Alexander K. McClure was active in the Republican party, campaigning and supporting Abraham Lincoln. In addition, McClure was an attorney and editor of the local newspaper, Franklin Repository. He was an outspoken critic of the Confederacy and escaped retaliation on his property or person at the two previous invasions of Chambersburg, but in 1864, he was not so fortunate. The following is excerpt from Rev. Benjamin Schenck’s account of the burning.
“Colonel McClure’s beautiful residence, one mile from the centre of town, was evidently marked out for destruction, for no other house between it and the burnt potion of the town was fired. The Colonel was known as a prominent man in National and State affairs, and, after the raid of General “Jenkins and the succeeding invasion by General Lee’s army, he had spoken of Jenkins and his men in no complimentary terms in the paper of which Colonel McClure is chief editor. And although no house in the community was more coveted by rebel officers to be quartered in than his, and for the reason, doubtless, that every comfort and luxury could be had in it, and although Mrs. McClure had, with her well known generosity and kindness of heart, ministered to the necessities and comforts of the sick and wounded insurgents, which were left during General Lee’s invasion, for which she has since received the most touching acknowledgments from some of them — yet, his property was doomed, irrevocably doomed to be burnt. Captain Smith, son of Governor Smith of Virginia, with a squad of men, passing by all the intervening houses, entered the devoted mansion with the information to Mrs. McClure, then and for some time before an invalid, that the house must be burned by way of retaliation. Ten minutes were given her in which to leave the house, and in less than ten minutes the flames were doing their work of destruction, and Mrs. McClure and the other members of the family at home, started on foot, in the heat of one of the hottest days I have ever known, in order to escape the vengeance of the chivalry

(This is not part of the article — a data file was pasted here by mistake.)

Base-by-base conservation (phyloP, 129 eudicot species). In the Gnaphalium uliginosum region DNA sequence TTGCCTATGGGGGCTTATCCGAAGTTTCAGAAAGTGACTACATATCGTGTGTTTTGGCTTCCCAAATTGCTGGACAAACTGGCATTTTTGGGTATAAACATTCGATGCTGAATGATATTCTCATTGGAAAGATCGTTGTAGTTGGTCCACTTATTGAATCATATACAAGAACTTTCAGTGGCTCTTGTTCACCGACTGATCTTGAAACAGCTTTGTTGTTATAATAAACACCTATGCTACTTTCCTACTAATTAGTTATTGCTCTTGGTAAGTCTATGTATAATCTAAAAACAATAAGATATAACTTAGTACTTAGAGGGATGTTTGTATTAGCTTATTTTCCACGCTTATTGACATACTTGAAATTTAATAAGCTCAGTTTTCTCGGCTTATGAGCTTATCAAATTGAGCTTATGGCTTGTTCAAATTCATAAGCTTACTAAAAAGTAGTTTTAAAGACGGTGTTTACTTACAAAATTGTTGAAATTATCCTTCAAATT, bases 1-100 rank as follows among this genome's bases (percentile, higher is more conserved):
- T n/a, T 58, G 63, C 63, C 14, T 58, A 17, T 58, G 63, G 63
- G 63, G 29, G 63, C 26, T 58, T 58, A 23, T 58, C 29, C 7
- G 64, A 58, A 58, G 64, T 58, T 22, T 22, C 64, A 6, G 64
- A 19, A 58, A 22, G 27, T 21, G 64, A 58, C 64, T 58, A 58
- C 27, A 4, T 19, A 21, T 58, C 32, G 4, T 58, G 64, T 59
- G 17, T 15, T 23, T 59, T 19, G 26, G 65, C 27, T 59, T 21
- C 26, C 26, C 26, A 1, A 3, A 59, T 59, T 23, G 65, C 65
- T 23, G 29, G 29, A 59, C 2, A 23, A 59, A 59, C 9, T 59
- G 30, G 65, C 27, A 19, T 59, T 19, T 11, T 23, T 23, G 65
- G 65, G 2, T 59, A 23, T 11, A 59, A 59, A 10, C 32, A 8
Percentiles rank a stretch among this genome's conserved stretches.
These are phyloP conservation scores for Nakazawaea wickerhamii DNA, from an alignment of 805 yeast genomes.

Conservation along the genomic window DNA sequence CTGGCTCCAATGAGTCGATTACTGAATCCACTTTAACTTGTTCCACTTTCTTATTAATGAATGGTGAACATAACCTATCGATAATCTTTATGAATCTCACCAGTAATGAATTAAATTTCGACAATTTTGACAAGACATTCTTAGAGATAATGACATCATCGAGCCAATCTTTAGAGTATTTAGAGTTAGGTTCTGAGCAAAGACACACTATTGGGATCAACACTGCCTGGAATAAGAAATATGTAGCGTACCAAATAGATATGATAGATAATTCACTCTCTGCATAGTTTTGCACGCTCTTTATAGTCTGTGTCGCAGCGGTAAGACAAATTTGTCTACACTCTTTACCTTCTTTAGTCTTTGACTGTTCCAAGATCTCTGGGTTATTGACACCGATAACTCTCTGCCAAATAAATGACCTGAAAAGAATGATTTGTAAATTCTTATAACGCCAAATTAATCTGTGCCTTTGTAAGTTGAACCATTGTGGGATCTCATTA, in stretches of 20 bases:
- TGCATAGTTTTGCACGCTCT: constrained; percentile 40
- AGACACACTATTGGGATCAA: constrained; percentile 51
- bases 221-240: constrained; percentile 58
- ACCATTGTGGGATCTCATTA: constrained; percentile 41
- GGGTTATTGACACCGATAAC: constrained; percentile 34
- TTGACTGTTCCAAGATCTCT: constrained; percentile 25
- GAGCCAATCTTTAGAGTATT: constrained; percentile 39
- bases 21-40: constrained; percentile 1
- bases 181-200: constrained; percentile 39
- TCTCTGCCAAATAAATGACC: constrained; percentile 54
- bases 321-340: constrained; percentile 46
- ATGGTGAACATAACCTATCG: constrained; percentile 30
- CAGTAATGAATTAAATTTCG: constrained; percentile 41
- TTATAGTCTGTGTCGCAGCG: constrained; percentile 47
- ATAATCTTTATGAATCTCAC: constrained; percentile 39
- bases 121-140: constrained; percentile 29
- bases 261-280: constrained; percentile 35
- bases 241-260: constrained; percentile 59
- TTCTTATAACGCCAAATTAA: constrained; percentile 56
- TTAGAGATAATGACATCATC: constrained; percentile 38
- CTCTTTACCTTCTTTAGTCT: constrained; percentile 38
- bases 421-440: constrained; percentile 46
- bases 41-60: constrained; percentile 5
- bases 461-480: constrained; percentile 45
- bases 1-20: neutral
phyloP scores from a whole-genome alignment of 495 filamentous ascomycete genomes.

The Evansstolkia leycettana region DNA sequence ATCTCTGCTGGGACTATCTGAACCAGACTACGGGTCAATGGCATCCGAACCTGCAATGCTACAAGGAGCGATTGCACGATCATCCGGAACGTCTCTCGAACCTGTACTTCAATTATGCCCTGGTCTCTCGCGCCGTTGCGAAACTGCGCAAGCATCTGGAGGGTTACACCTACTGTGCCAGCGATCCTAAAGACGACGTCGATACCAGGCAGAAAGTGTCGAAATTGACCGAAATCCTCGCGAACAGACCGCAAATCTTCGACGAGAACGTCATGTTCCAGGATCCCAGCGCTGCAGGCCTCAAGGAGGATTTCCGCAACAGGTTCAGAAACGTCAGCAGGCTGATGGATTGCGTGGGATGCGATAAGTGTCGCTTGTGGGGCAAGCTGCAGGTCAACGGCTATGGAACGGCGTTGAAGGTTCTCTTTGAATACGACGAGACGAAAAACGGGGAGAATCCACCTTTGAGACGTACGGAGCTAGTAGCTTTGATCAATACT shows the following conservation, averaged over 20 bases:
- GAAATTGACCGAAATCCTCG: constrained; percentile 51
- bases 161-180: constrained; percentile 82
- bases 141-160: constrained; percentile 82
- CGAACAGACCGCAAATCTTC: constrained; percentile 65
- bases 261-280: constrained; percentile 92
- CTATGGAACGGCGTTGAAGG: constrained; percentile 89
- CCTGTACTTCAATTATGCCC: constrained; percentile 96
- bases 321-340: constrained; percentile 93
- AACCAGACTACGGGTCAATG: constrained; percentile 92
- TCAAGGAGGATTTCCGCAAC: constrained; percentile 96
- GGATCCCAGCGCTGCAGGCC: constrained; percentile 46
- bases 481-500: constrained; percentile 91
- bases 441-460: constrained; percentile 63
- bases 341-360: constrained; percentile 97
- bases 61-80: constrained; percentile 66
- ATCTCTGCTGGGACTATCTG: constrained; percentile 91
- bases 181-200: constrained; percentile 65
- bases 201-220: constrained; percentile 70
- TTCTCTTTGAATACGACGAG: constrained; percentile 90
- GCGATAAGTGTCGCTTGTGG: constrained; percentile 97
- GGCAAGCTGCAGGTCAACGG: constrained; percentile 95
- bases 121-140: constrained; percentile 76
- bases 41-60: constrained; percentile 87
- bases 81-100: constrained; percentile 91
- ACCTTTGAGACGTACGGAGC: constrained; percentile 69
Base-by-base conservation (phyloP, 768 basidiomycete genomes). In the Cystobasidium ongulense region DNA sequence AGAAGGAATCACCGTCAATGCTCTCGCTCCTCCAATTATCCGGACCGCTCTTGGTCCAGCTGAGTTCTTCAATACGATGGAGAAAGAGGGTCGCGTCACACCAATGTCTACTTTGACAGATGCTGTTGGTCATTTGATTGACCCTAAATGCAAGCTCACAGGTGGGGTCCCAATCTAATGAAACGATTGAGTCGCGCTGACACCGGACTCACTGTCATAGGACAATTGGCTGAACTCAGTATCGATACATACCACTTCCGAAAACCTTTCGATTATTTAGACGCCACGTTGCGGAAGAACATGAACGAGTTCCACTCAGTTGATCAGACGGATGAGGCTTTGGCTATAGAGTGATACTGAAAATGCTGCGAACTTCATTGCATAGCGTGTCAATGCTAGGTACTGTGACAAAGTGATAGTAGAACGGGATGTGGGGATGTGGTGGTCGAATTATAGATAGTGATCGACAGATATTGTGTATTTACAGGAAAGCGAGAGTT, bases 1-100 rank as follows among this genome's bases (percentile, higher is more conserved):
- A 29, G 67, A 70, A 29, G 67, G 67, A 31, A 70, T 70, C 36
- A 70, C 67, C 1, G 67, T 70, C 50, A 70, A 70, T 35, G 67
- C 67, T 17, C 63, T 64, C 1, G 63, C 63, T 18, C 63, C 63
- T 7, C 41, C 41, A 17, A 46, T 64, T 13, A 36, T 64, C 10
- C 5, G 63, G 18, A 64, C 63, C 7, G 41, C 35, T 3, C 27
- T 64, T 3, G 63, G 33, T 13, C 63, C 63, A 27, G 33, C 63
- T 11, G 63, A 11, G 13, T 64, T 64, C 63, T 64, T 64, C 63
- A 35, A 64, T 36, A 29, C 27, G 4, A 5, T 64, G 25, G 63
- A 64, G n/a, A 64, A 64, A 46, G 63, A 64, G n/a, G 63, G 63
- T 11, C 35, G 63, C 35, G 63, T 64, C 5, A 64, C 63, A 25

Whilst the flames were progressing in the house as well as the large and well-filled barn, the Captain helped himself to Mrs. McClure’s gold watch, silver pitcher and other valuables. The gold watch and other articles were easily concealed, but the silver pitcher was rather unwieldy, and could not be secreted from profane eyes as he rode back through town from the scene of his triumph. He resolved, therefore, to give a public display of his generosity. He stopped at the house of the Rev. James Kennedy, and handed the pitcher to his wife, with the request, “Please deliver this to Mrs. Colonel McClure, with the compliments of Captain Smith.”